The recent report from Her Majesty's Inspectorate of Constabulary and Fire & Rescue Services (HMICFRS) on ‘race’ and policing is, among other things, a stellar example of the limitations of the so-called golden age of data that we are promised will advance humankind no end. For it demonstrates that more than 35 years after the introduction of statutory regulations governing the use of stop and search, the police ‘still cannot explain why these powers are used disproportionately’ on ethnic minorities – especially Black people – compared with White people.
The police have collected a lot of data on stops in this time, a lot of experts have pored over it and the obvious explanation to the question is that UK policing is institutionally racist. But the force cannot bring itself to accept this at the highest level, so it is hard to understand what good producing more data will do to improve operations.
Instead, the benefit of the HMICFRS report may lie in the relative transparency of publishing findings such as the fact that the quality of the grounds for stop and search have ‘lapsed’ (got worse) since the Government watered down the Best Use of Stop and Search Scheme. And that only 9% of searches are intelligence-led – the majority (53%) are ‘self-generated’, otherwise known as initiated by an officer on a hunch, based on what ‘they saw or heard’. Half of all searches are for suspected drug possession and black people are subject to a higher rate of drug searches with weak grounds than White people. The majority of searches find nothing, with only a quarter of searches for suspected drug offences actually finding drugs (26% for both Black and White people).
But the central problem with UK policing is bigger than simply amending the drugs strategy or fixing errors in individual officer decision making. It is systemic, it is structural, and on some level Wendy Williams CBE, who wrote the Foreword to HMICFRS report, knows this. Why else reference George Floyd’s death in the United States in relation to a document about UK policing?
Organisation-wide racial biases in decision-making occur here as well as the US, and are what lead to disproportionate outcomes in stop and search, especially against Black people. It is why our 2018 report, The Colour of Injustice, found that Black people are convicted of cannabis possession at 12 times the rate of White people despite using the drug at a lower rate. It is why a 2018 report from the mayor of London’s office found the representation of Black men on the Met Police’s ‘gangs matrix’ database ‘disproportionate to their likelihood of criminality’. It is why two brothers were stopped and searched for a simple fist bump. It is why certain police officers have themselves been stopped more than 30 times.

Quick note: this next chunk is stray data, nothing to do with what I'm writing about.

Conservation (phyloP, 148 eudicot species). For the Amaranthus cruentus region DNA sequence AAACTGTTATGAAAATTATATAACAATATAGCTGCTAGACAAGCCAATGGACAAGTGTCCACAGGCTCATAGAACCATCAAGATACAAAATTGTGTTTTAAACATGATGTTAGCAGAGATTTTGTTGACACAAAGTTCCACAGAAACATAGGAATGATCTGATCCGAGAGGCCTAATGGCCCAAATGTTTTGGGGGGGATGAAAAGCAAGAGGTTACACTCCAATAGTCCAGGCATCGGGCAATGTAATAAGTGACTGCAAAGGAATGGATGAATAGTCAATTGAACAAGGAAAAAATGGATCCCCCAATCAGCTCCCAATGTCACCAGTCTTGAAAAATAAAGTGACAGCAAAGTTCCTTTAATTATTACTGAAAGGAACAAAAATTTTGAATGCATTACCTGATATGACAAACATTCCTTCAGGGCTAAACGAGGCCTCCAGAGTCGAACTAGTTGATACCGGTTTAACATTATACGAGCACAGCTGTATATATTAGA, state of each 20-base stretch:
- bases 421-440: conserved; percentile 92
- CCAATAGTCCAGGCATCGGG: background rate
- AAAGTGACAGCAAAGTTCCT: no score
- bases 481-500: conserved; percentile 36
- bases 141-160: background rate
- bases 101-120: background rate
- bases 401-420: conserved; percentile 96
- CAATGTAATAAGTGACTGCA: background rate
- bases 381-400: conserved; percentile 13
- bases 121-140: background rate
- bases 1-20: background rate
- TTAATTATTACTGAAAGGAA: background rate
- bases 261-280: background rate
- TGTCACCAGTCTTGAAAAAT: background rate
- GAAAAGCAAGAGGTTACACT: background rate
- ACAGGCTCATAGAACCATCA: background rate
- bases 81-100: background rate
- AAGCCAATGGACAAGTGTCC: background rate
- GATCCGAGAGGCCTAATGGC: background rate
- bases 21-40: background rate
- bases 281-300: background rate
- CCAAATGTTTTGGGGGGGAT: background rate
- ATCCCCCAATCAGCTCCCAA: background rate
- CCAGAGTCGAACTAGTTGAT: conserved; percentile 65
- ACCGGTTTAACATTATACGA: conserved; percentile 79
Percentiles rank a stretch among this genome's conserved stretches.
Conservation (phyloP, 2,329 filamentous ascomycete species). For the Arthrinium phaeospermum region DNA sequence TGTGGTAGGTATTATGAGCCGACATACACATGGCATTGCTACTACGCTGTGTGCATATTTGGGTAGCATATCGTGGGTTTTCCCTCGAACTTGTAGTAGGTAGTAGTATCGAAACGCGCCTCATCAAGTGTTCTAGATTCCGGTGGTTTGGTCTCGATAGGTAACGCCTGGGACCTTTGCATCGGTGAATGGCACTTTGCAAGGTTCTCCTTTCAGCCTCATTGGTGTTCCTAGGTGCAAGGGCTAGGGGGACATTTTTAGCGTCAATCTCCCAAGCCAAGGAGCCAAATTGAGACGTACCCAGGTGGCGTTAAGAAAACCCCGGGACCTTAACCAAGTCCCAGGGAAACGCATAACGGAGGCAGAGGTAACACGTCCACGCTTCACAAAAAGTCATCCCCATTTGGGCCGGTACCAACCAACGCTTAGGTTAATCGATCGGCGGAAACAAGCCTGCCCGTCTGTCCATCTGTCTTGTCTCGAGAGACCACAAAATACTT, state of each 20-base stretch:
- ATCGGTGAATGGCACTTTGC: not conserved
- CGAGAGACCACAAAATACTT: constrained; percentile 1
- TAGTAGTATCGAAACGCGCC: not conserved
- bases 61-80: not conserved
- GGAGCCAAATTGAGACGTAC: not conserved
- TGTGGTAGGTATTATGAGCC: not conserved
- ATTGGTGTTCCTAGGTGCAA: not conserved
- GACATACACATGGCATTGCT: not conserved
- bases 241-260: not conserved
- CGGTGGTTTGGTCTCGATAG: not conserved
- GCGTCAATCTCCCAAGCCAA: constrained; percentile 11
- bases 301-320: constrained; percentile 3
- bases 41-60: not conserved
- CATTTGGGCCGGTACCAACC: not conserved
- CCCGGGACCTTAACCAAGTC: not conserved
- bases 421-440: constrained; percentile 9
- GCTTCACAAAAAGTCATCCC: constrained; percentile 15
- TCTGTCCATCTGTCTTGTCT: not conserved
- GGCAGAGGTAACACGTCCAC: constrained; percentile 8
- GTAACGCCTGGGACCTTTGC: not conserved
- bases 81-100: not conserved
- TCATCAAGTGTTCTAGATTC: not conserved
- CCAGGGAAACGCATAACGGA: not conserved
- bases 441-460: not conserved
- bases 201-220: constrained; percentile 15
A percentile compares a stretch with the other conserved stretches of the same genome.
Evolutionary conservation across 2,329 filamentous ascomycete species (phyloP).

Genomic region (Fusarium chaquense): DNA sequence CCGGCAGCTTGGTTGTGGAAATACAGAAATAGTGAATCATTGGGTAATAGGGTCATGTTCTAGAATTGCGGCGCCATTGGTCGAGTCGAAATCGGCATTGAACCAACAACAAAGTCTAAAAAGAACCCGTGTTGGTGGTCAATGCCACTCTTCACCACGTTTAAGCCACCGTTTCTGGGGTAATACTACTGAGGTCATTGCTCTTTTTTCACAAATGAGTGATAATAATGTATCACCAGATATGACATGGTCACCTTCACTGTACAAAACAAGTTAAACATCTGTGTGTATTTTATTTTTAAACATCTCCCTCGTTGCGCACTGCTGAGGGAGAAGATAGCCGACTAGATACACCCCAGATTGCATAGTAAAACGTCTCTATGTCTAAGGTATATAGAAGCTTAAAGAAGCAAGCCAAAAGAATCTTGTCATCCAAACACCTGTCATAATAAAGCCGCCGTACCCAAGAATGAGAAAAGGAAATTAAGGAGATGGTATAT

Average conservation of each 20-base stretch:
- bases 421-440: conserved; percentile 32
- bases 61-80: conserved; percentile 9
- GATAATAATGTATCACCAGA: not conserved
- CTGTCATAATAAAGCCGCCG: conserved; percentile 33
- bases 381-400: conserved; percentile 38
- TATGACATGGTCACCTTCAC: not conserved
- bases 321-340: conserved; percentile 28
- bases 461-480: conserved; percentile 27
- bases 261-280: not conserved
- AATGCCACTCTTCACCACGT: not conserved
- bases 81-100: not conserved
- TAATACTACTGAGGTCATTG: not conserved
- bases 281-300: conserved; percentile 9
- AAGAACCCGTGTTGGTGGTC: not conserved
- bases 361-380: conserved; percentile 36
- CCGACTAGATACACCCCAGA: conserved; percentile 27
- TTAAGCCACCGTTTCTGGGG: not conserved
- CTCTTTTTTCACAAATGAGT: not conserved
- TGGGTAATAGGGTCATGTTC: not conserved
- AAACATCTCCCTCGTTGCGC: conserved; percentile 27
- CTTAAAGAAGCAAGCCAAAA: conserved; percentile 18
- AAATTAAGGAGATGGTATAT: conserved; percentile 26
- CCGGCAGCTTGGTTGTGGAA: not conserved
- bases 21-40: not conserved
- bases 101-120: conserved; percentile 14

And it is why some of the highest ranked officers in the land echo the exact same defences against our critiques as their predecessors. When the Met’s deputy commissioner Sir Stephen House says stop and search is disproportionate ‘because we stop and search in areas of high crime and high violence’, he is simply rehashing the argument made by former commissioner Sir David McNee 40 years ago about the sus laws. Sir McNee said his own interpretation of the data at the time suggested that ‘Black people are over-represented in offences of robbery and other violent theft.’
There are those who insist that when it comes to the relationship between civilians and the police, the UK is not like the US. They would be right: solutions to the societal problems caused by law enforcement in the US are much more substantial. Where Los Angeles Unified School District voted to slash $25 million from their school police department, the Mayor of London is considering hiring more school police officers. Where an increasing number of US states are decriminalising drug use, the political appetite for doing so here is so lacking that even the leader of the foremost opposition party in the country will not countenance it as policy. Where serious discussions are had in Minneapolis about how to reorganise public safety in the absence of a police force, here we are stuck discussing how fast we can make the ranks of police forces more ethnically representative, and get them to attend anti-bias training classes.
Sir William Macpherson, who passed away earlier this year, defined institutional racism in his landmark report on UK policing as ‘the processes, attitudes and behaviour which amount to discrimination through unwitting prejudice, ignorance, thoughtlessness and racist stereotyping which disadvantage minority ethnic people’.
The HMICFRS report is the latest in a long line of evidence showing all these things to be true. Nothing short of radical change in policy, example and leadership will solve this problem. Until then, all the data tells us that the application of today’s stop and search laws is no better than the sus laws of old.
Written by Eugene K, communications volunteer for StopWatch UK coalition.